Saturday, October 13, 2007
Harvest from the garden is picking up so I thought I'd make this post all about enjoying the harvest, with a bit of other agriculture news thrown in. Excuse my shoddy photography. I'm all about the flavour, and don't spend much time on the looks.
Beetroot salad with labna
We're moving into salad weather so rather than roast the beetroots, I made a lebanese beetroot salad out of them, which is basically beetroots, onions and herbs on labna. As well as beetroots from the garden, I used just some of the masses of the mint and parsley (which is serving as groundcover) that is growing now. I love labna, an extension of my love for yoghurt. I noticed that there is a recipe very similar to this one in Greg and Lucy Malouf's latest book on Lebanese and Syrian food, Saha.
2 large beetroot or 4 small ones
300g labna (500ml yoghurt that has been placed in a small muslin bag and hung overnight to drain excess liquid – use a whole container if making salad for 2)
½ cup parsley leaves
½ cup mint leaves
½ Spanish onion (thinly sliced)
2 tbs extra virgin olive oil
sea salt to taste
Boil beetroots in their skins in salted water till tender. Peel while warm by rubbing skins (wear gloves to stop hands staining). Allow to cool then cut into 2cm cubes. Spread labna on serving dish. Toss together parsley, mint, onion, beetroot and salt. Arrange on the labna. Drizzle with extra virgin olive oil.
Broccoli and sesame seed salad
Australian-French chef Gabriel Gate was big in the 80s, with his low-cal cooking and cute Frenchie accent, but he's fallen out of favour recently. I think people started wising up to the suspicious persistence of a strong French accent in the face of long-term residence in Australia. Someone gave me this book when I was in my early twenties and I used to cook out of it a lot. I still do this salad regularly as I find broccoli a bit bland straight up. This dish used up the last of the broccoli crop from the garden.
2 tbsp sesame seeds
freshly ground black pepper
1 tstp red wine vinegar
1 tsp soy sauce (light is better)
2 tsp olive oil
2 drops sesame oil
Break up broccoli into florets. Steam until just cooked and dip in icy water until cold (blanch), then drain. Toast sesame seeds over medium heat. Mix pepper with vinegar, soy, olive oil and sesame oil. Toss broccoli with dressing and sprinkle with sesame seeds and serve.
Vietnamese chicken soup (pho)
This is probably best eaten standing up, outside a hawker's stall in a crowded rural marketplace, but it's also really easy to make at home, and a good way to use the coriander, chives, parsley and vietnamese mint that is growing well in the garden at the moment. Amounts are approximate because I make it from memory. Leave the leaves of the herbs unchopped, except for the chives.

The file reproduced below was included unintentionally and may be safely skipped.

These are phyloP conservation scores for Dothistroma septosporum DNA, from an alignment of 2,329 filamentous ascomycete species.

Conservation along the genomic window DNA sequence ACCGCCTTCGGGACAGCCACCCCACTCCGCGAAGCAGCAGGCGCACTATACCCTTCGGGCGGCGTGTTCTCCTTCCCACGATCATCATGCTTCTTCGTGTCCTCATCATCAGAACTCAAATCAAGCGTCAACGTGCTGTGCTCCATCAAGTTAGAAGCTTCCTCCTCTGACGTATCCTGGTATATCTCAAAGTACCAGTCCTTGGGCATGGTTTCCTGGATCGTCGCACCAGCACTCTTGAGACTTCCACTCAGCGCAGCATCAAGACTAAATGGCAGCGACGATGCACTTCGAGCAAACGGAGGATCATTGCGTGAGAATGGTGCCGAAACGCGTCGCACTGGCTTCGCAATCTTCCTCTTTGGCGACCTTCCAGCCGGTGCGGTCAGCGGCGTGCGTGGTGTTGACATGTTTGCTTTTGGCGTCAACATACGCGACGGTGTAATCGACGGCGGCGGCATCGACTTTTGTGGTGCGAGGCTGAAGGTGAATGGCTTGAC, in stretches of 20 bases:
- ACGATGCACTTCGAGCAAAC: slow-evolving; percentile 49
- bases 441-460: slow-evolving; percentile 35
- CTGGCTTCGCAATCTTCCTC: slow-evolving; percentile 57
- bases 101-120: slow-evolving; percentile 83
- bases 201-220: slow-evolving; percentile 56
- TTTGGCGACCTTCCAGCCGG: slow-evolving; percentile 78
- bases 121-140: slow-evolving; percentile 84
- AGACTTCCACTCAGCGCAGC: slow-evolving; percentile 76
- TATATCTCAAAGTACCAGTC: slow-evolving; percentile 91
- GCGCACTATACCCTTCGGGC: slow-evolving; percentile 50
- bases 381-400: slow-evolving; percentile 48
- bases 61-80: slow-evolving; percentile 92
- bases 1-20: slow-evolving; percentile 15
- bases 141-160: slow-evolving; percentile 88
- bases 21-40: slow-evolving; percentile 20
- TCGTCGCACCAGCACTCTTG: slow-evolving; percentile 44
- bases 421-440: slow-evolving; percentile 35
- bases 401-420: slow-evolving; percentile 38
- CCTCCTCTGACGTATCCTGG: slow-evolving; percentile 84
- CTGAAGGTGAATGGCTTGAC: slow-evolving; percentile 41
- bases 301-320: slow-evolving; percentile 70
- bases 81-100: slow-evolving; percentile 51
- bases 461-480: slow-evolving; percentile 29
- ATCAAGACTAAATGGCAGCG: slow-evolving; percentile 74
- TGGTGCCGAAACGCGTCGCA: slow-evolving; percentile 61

1 chicken breast, halved lengthways and cut into strips
cellophane noodles (enough to put in soup for two, be generous)
handful coriander leaves
handful vietnamese mint
1 red chilli, finely chopped (don't forget to take the seeds out)
splodge of fish sauce
2 tsps minced ginger
3 cups chicken stock
Arrange the herbage and chilli (mint, coriander, chives) on a plate.
Fry the ginger in a wok with some peanut oil, until aromatic and then add the chicken. Cook for about a minute. Add the chicken stock and fish sauce and bring to the boil. Cook for about 8 minutes until chicken is cooked through. While it's cooking, cook the noodles.
Ladle noodles into bowls and cover with the chicken in the broth. People can add the herbs and chilli when they eat. If you like it spicy, serve with chilli paste.
Broad bean salad with prosciutto
After watching my broad beans grow too tall and spindly, I was worried they wouldn't produce anything, but they've come good and we get to enjoy this salad. The dish seems particularly Spanish to me, but that's probably because eating prosciutto also makes me yearn for Jamon Iberico. It also uses the cos lettuce that is going nuts in the sunny bed against the wall of the neighbour's house.
I won't bother reproducing the recipe here, because you can find it here.
I reckon the pollination rate in the garden would be up, with the flowering of the red bottlebrush in the back corner, which seems to be a bee's paradise. The nastursiums are all in flower too, and the mustard greens are flowering with their brightly coloured yellow flowers.
Seeds planted: corn, basil, rocket, sage, tomatoes (tommy toes), alpine strawberries, eggplant (last batch didn't germinate), snake beans (direct).
I tried to sow the rocket and basil in situ, but the birds (miners mainly) are wreaking havoc and destruction as they feast on the worms living in the newly-spread compost. I've resorted to constructing crude bird -repelling things, like plastic bags pegged to sticks and cds on string. All these methods work up to a point - then the birds wise up and continue on their merry ways.
Seedlings planted out in the garden: zuchini, cucumber, spinach.
I want to sow some edible groundcovers (and I've got plenty of rocket and parsley, seeds for this purpose) for all the standard reasons, including stablising soil temperature, reducing evaporative moisture loss, and weed prevention. But I think it would be a waste of time, with the birds still going hard at the freshly laid compost. It's a cruel conundrum because the groundcover would itself protect seedlings from bird damage. Might wait till the worm activity subsides a bit.
Since the last post, I've done a soil-science residential school at Wagga campus of CSU, including a mid-semester soil science exam. Here's a photo from one of the field trips, where we took soil samples from different locations and classified them out in the field. In this photo, a student is holding a bolus, which is one of the steps in the field classification of soil-texture.
This week in my study, I'm focusing on nutrient cycles in the soil, especially nitrogen and phosphorous.
Get into your gardens folks.